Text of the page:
Fight Over YouTube Videos Heats Up In The UK; Musician Propaganda Begins
from the you're-about-to-learn-what-leverage-is dept
The decision earlier this week by Google to block music videos in the UK has certainly kicked off quite the firestorm of discussions within the music industry — and an awful lot of whining about how it’s “just not fair.” Not surprisingly, the PRS folks have dragged out some musicians to kick and scream about how Google makes sooooooo much money, so why aren’t they sharing? It’s the same economically clueless argument that the newspapers have been using against Google. However, as Google pointed out, they are looking to share. The offer they made to PRS was to give them a significant portion of whatever ad revenue can be generated on those videos. PRS wants more than that, such that every music play would cost Google significantly more than it made.
It is, perhaps, no surprise at all, that one of the major complainers on the musician side is Billy Bragg — who’s been quick to make these sorts of ridiculous arguments in the past as well, and whose manager, Peter Jenner, is equally unable to understand basic economics. The problem is that they think that the world owes them money after the fact. They both refuse to come up with decent business models, and then complain when others do — and demand that those other innovators simply have to pay up.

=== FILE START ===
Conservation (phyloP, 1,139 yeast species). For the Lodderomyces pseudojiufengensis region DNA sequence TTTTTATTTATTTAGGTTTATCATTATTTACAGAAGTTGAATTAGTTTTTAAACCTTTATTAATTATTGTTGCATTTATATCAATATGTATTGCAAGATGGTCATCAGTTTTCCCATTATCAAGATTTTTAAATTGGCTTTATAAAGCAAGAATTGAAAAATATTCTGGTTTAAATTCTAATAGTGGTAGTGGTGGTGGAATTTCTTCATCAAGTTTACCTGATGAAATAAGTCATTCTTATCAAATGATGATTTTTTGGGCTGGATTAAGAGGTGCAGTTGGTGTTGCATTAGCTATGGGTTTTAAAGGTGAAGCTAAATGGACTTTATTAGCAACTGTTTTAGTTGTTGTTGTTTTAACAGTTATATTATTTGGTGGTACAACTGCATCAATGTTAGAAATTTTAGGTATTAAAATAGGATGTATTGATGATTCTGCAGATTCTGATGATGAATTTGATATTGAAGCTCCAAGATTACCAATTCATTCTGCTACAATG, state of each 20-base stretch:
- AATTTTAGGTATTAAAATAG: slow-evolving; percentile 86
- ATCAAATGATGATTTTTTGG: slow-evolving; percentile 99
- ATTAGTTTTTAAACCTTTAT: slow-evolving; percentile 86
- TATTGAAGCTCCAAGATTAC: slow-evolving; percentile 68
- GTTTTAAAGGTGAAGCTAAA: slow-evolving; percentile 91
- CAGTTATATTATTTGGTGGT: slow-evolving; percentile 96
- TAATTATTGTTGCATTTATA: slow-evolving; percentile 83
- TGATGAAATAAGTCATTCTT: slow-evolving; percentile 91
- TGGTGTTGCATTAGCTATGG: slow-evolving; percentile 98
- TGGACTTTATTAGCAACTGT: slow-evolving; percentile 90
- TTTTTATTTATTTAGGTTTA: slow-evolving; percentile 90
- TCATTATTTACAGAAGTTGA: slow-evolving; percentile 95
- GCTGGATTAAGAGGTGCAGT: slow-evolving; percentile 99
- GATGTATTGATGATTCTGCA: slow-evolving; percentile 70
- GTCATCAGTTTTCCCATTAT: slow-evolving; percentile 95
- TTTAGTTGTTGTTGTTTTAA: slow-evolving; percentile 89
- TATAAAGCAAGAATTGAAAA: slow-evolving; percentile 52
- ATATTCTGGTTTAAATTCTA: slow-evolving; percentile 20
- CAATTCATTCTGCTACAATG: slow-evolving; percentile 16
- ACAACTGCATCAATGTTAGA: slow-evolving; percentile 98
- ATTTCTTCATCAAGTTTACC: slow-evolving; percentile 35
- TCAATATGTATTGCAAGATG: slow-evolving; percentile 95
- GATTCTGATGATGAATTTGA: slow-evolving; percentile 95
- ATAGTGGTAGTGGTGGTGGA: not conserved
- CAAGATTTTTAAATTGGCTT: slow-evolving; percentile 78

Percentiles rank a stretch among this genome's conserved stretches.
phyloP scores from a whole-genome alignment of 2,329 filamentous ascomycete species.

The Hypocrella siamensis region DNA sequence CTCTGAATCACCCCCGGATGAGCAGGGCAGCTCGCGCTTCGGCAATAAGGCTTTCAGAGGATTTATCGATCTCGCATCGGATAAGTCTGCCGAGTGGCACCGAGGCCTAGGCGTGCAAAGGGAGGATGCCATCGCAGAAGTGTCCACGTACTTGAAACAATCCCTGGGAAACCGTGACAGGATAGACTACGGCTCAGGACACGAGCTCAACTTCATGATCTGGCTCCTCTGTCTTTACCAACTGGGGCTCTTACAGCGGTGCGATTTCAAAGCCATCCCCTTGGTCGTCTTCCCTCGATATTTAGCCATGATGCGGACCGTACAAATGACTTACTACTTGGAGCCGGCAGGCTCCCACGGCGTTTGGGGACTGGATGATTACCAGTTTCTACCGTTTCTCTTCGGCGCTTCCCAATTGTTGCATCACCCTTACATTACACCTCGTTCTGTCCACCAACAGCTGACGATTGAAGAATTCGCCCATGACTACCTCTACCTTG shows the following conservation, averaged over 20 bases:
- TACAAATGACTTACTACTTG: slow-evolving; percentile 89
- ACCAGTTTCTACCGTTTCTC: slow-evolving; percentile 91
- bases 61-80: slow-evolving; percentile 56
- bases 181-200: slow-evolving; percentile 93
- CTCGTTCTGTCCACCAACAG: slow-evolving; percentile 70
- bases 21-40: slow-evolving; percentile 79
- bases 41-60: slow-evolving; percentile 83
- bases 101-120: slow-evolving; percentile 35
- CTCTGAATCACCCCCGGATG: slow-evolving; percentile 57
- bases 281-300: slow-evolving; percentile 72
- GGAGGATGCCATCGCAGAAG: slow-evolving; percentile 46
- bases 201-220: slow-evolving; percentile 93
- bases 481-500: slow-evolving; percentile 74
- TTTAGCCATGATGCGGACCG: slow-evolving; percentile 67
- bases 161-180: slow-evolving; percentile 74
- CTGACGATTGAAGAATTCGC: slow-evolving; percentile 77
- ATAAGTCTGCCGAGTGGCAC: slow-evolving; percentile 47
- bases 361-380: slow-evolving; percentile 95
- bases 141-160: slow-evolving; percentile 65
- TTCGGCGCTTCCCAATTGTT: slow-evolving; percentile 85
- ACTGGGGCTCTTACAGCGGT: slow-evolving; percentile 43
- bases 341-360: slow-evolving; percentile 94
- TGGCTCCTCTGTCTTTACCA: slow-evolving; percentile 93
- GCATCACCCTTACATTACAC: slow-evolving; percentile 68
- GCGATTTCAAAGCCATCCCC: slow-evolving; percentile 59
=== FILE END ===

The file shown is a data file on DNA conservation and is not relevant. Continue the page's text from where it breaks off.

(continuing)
It’s the same story we hear over and over again. Folks in the entertainment industry insist that 100% (or perhaps 99%) of the value comes from the content itself — and refuse to recognize that any of the value comes from the technology, the service or the community of folks using those services. However, their own actions show how wrong that is. If it’s true that Google is “underpaying” the artists, shouldn’t the artists be HAPPY that Google took down their content? After all, according to what some of these artists and record labels insist, wasn’t Google “stealing” from them? So, now that Google has stopped, doesn’t that mean they’re better off?
The very fact that the musicians are so up in arms shows how much more leverage Google has. It shows that a significant part of the value is in YouTube. YouTube can survive just fine without the music videos. The musicians, on the other hand, are suffering. That’s why it’s the musicians complaining. But that shows the very point Google is trying to make: Google has the leverage here, not the musicians. And, yet, the musicians still want to pretend it’s the other way around.